One of the more common criticisms I've heard directed at atheists is that in order to be an atheist, one must claim to know everything that exists in the universe and beyond. That is, in order to claim that no gods exist, one must possess all knowledge about everything that could possibly exist. Since obviously no human could possibly know everything that exists, it is argued that atheists are simply dishonest and arrogant.
While there may be atheists who make such claims, the vast majority do not. This is actually a misunderstanding of atheism on the part of believers who offer this criticism. The majority of atheists do not in fact assert that no gods exist. Most are actually agnostic, and simply remain unconvinced that any particular god exists.
However, in this article I want to go a bit further and put forward some arguments for why it may well be more rational to believe that no gods exist, at least for all practical purposes.
When we talk about gods, what are we really talking about? Many believers tend to play a bit of a bait-and-switch game with the term "god", where on the one hand they're talking about a vague deistic notion of a creative force or "intelligence" elsewhere in the cosmos, and next minute they're talking about a loving, all-knowing, all-powerful creator person who understands each of us personally and wants a relationship with us. These are very different concepts, and we should really be more specific when talking about gods, in order to avoid this confusion.
That's why I think it's important to try to limit the scope of what we mean when we ask whether there is a god. By ruling out gods that are for all practical purposes irrelevant to us, we can narrow down the search for any actual gods we should care about.
Not the gods you're looking for
There are a number of conceptual "gods" that would easily fit into the category of "creator" or "intelligence" but are completely contradictory to the gods most believers believe in, and are definitely not the God Christadelphians believe in.
For example, suppose the universe really was created by some sort of creative force, like a universe factory. Perhaps all it does is create universes and let them go. Such a force barely even meets the definition of a god (whatever that is - I will return to definitions at the end). It has no intentions or purpose, and perhaps no intelligence. Aside from the initial creation of the universe, it does not interact with us in any way.
As another example, imagine a powerful being that created the universe as a kind of experiment, but was unable to interact with anything inside it. Such a being could be described as personal, intelligent, and even the creator of the universe, but it has never communicated with us, and nor can it.
Imagine a powerful, loving creator god whose last act of love was to die in a burst of energy that gave birth to the universe. Again we have a being with many attributes of a god, but in this case it no longer exists.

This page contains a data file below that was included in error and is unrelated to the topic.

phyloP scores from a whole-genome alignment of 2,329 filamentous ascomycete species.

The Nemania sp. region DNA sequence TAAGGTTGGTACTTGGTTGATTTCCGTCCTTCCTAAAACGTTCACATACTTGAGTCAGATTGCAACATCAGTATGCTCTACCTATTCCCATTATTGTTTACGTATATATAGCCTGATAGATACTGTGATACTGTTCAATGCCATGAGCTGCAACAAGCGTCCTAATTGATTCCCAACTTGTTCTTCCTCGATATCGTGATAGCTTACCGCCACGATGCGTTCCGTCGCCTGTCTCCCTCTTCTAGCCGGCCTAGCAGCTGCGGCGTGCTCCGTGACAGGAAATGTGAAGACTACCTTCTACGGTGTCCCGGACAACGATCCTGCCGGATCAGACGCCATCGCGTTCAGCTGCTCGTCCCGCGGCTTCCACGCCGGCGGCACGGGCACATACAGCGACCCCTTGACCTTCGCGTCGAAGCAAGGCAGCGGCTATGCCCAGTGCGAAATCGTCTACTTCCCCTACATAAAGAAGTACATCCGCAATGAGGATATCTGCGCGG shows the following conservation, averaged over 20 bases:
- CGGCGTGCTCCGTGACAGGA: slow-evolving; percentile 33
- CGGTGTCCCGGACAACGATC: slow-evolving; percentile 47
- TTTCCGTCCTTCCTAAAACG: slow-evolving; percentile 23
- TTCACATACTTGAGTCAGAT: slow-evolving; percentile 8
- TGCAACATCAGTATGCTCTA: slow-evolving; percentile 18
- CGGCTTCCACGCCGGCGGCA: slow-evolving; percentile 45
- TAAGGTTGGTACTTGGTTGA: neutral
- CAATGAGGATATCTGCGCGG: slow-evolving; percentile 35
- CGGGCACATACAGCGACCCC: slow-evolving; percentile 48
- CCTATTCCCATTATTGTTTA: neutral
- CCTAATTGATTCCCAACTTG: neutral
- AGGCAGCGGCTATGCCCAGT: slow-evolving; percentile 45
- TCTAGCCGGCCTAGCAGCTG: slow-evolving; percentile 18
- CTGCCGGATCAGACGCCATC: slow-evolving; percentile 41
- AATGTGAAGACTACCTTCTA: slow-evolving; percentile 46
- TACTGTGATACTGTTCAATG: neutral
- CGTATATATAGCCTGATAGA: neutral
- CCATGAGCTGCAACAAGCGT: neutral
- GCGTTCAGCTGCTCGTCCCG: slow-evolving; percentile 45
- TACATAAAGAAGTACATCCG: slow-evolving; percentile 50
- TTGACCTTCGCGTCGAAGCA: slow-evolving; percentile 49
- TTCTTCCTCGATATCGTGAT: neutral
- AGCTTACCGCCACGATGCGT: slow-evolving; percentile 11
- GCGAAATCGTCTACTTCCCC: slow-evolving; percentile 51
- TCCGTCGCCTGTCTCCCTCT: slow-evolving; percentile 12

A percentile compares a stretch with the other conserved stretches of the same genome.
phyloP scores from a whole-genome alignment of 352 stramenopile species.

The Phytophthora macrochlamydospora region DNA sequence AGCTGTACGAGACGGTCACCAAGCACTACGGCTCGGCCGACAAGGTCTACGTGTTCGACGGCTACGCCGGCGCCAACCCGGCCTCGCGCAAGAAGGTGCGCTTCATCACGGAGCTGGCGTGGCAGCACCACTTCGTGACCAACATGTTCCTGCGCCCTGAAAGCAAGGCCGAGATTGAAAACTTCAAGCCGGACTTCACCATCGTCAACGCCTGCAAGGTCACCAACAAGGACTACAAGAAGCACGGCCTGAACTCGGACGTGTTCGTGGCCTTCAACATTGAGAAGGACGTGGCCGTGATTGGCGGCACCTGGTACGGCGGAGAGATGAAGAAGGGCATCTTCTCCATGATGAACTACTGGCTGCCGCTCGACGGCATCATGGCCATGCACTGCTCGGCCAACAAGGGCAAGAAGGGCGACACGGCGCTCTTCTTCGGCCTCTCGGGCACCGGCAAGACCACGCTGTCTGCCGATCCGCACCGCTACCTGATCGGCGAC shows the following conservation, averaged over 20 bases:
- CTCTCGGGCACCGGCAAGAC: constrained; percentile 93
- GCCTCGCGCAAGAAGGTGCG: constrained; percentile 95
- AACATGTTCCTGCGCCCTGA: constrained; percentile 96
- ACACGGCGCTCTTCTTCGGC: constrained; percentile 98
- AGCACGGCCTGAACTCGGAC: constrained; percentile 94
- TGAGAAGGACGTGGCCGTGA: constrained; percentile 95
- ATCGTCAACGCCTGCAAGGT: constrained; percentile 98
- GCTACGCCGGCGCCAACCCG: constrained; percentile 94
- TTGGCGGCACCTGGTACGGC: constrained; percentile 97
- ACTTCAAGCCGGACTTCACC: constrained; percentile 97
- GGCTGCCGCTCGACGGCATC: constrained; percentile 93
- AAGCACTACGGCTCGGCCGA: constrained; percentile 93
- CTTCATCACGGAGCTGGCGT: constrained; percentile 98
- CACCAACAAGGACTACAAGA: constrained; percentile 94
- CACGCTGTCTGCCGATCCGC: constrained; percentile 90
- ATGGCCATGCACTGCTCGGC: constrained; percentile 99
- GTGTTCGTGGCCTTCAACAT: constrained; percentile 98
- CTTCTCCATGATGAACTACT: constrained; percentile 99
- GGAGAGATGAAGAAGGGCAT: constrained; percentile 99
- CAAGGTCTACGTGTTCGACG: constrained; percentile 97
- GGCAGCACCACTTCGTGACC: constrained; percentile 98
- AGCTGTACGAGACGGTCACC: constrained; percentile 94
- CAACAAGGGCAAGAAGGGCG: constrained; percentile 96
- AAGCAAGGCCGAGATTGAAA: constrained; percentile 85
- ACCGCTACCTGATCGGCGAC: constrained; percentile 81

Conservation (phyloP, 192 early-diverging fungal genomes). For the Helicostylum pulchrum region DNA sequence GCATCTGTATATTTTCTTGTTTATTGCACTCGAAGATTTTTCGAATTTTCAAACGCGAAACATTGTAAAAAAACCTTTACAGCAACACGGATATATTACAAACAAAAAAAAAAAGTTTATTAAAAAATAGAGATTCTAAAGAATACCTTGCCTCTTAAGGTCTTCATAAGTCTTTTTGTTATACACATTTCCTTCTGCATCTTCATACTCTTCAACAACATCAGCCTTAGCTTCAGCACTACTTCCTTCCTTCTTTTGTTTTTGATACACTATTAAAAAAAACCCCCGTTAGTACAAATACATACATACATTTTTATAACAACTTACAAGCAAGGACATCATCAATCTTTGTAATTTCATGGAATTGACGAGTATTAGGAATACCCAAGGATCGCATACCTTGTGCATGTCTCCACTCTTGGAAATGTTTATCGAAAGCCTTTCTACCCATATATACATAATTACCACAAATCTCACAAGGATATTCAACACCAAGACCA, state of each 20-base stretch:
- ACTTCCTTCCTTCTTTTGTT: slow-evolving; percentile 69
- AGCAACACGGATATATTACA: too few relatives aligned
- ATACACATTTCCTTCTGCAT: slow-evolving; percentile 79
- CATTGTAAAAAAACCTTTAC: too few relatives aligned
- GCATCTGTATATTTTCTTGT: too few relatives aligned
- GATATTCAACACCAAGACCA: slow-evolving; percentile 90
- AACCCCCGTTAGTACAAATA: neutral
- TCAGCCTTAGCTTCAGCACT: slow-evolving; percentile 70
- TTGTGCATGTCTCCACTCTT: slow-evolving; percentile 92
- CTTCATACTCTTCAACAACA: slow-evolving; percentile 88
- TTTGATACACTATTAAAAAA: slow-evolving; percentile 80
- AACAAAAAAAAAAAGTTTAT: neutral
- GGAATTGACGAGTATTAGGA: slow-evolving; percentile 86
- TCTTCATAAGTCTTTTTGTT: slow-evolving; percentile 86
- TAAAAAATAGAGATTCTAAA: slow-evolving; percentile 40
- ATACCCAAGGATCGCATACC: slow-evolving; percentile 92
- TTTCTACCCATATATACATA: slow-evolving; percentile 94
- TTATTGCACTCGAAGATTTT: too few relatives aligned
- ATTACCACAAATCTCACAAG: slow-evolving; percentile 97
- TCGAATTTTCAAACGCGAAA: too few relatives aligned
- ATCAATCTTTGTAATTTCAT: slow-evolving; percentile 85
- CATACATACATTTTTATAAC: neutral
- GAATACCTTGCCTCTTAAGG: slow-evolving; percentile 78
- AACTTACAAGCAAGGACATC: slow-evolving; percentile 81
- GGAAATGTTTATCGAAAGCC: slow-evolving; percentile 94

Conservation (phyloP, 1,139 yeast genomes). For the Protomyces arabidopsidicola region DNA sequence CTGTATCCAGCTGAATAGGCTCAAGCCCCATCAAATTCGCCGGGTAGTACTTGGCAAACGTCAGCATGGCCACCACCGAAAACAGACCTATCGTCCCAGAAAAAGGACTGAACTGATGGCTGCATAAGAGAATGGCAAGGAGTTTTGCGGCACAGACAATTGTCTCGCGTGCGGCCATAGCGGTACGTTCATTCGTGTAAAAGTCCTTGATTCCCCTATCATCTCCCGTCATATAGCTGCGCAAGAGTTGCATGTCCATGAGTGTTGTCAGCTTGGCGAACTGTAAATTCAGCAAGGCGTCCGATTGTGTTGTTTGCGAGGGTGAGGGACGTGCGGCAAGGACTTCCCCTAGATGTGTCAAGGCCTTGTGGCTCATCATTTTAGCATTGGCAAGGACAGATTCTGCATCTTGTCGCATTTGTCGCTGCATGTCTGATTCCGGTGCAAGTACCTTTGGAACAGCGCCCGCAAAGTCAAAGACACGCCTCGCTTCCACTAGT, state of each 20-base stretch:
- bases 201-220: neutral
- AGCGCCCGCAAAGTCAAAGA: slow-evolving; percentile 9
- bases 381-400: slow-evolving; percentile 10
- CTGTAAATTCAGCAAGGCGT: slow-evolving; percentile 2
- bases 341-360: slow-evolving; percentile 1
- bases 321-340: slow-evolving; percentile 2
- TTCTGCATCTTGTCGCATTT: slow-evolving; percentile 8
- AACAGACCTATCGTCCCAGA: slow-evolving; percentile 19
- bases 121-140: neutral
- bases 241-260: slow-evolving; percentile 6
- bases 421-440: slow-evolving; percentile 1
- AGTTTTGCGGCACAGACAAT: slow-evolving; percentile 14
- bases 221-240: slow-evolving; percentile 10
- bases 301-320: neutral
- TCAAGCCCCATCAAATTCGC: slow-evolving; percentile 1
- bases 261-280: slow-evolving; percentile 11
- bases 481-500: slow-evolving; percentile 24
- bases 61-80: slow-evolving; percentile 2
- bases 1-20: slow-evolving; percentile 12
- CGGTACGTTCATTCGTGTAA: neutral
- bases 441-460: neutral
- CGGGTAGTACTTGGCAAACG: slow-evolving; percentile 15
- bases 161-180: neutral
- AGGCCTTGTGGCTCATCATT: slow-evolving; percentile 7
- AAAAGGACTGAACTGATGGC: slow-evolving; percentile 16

The list of such "gods" is probably endless, and yet each is just as (im)probable as the next, including the god(s) people believe in and worship today. The odds of any believer being correct just on chance alone is effectively zero.
But should we be concerned about any of these gods existing? Of course not. Even if they existed, it would make no difference to us. That's why I mentioned "for all practical purposes" above.
When believers talk about the possibility of there being a god, they are not talking about these types of gods. In fact I would argue that most believers, along with atheists, don't believe in any of these impersonal gods, and thus they don't take the idea very seriously.
So when I argue that a god probably doesn't exist, I am not talking about these kinds of "gods". Any "god" that doesn't interact with us is completely irrelevant to us, and we to it.
Now that we've ruled out any god that doesn't interact with us, that necessarily leaves us with gods that do interact with us in some way.
What about an invisible being that exists everywhere in the universe but is indistinguishable from the laws of nature? Such a being would have exactly the same characteristics as the predictable natural processes we observe every day, such as gravity and thermodynamics. Would we worship the law of gravity? Hardly. Do General Relativity or Quantum Mechanics respond to prayer? Not in any way we can measure.
Ok, well what about an invisible being that exists independently of physical reality, in some form that our finite senses and equipment are unable to detect? What about a being that exists outside of time and space? Just because we cannot detect it, doesn't mean it doesn't exist.
Well ok, but now we have a new problem. If we cannot detect this being in any way, how did anyone discover it was there in the first place? A world inhabited by such an undetectable god would look exactly the same as a world inhabited by no god at all. Anyone claiming to have detected such a god would need to provide clear evidence. Many such claims have been made throughout history by people from many different religions, but no such evidence has ever been reliably confirmed. Worse, most religions actually contradict each other, and many of them admit outright that their god's existence cannot be verified by any empirical test.